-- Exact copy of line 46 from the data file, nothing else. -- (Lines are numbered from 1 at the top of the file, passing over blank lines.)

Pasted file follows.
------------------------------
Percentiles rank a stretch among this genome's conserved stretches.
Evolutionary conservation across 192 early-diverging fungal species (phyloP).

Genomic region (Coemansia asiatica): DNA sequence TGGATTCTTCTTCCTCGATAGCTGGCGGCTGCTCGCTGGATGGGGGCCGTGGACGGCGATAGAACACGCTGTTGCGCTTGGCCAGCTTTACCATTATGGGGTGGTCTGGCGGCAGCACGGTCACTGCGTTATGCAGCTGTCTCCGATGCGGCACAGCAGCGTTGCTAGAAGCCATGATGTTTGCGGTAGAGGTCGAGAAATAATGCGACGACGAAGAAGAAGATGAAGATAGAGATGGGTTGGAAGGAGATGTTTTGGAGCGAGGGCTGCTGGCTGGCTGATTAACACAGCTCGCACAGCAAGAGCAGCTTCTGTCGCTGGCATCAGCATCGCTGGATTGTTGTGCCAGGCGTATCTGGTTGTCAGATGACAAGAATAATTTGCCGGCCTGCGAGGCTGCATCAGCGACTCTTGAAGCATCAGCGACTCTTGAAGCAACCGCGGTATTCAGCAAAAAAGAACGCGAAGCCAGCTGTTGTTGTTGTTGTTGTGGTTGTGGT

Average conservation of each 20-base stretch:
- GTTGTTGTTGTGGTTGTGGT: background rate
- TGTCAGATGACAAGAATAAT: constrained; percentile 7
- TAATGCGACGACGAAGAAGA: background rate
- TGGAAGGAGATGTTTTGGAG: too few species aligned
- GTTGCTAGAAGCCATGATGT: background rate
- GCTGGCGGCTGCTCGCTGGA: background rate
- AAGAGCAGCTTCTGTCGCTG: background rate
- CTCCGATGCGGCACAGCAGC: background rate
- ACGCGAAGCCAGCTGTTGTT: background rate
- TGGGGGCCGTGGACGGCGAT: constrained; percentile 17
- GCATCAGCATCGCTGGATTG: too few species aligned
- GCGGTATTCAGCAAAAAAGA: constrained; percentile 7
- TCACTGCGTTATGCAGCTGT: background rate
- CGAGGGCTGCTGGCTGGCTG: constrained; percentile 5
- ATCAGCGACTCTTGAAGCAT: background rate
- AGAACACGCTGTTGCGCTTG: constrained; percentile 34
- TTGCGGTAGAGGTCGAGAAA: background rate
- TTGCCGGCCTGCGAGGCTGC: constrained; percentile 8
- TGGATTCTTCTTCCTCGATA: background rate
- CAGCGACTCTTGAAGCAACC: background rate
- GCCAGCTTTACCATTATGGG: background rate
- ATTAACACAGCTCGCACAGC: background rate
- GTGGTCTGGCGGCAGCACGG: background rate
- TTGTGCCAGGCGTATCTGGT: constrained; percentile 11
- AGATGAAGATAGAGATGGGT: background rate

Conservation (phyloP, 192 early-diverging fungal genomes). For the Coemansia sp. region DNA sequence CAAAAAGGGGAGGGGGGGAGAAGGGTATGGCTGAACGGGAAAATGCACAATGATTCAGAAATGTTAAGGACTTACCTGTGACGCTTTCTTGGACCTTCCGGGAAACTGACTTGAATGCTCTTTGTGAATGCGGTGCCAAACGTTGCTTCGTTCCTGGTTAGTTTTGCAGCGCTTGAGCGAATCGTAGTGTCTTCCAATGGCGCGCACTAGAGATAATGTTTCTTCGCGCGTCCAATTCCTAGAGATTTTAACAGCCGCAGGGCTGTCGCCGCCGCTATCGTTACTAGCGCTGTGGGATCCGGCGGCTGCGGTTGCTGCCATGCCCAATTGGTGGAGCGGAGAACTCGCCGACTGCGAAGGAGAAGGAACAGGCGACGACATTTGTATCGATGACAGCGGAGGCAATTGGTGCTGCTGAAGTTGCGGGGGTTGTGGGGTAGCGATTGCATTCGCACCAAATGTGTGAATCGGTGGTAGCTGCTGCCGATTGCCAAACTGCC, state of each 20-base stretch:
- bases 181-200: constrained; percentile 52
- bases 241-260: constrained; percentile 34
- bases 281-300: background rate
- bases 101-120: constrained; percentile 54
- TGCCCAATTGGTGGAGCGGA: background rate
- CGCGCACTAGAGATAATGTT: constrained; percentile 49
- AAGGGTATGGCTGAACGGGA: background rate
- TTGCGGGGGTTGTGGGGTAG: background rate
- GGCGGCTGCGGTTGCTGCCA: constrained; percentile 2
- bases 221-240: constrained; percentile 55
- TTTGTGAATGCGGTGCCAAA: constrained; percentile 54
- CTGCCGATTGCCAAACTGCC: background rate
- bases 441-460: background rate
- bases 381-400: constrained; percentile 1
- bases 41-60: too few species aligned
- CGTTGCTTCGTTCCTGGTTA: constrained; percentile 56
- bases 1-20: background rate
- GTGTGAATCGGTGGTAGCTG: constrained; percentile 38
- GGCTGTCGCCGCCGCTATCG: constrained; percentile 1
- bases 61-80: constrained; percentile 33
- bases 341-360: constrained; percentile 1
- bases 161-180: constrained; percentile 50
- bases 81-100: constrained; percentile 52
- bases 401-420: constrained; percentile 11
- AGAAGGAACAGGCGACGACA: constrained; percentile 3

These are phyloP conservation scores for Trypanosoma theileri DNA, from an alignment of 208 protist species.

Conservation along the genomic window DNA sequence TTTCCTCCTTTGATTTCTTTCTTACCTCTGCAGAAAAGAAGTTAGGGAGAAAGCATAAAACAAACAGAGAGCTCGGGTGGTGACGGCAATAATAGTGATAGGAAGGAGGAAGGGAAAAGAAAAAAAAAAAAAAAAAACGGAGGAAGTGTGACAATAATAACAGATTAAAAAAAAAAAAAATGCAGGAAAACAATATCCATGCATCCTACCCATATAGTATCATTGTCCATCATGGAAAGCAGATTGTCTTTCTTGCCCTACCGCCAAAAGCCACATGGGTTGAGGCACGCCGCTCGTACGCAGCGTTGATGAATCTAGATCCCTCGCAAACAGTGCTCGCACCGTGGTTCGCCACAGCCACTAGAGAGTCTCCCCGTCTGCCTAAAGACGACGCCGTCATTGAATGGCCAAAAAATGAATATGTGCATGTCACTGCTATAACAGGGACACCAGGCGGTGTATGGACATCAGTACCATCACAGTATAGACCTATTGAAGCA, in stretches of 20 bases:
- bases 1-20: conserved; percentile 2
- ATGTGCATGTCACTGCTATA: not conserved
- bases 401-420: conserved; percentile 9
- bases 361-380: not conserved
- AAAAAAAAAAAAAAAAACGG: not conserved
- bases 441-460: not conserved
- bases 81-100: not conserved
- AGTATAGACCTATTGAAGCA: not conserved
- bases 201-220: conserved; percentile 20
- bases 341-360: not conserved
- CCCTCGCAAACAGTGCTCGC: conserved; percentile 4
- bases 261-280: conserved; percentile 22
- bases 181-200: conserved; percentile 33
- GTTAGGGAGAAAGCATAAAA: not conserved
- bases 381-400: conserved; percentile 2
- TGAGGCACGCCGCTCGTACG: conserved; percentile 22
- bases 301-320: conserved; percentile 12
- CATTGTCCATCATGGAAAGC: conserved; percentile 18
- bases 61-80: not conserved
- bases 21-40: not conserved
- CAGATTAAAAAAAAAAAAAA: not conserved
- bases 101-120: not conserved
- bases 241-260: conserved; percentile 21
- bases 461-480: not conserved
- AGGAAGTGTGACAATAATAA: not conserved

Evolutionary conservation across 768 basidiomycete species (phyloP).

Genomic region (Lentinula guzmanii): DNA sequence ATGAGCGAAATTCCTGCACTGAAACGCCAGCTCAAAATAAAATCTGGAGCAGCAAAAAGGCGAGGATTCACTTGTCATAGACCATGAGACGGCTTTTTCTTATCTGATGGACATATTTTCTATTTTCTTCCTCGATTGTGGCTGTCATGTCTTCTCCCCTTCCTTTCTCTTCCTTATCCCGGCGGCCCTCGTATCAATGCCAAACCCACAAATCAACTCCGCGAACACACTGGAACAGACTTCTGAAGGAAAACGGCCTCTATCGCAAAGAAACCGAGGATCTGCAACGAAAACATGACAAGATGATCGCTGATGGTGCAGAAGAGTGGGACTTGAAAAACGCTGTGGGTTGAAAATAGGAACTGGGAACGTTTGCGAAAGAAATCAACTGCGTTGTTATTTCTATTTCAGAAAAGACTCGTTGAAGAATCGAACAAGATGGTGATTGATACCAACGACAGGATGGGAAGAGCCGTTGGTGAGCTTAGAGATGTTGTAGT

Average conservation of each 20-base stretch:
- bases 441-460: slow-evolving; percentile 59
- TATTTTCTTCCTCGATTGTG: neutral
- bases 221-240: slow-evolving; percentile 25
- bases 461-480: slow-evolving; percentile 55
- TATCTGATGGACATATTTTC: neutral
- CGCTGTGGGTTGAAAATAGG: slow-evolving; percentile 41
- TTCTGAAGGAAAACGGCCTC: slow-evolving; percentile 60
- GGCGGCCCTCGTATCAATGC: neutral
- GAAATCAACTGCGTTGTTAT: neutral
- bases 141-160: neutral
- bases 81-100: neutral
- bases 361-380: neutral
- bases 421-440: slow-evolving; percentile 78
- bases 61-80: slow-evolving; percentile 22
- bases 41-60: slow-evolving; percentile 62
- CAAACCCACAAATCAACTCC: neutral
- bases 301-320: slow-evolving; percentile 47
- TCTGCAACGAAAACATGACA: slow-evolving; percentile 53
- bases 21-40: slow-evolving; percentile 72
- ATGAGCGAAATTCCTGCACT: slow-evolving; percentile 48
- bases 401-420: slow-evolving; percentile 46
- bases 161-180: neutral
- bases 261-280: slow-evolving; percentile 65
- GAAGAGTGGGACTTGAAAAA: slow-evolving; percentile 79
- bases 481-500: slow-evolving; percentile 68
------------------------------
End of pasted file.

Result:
- CGTTGCTTCGTTCCTGGTTA: constrained; percentile 56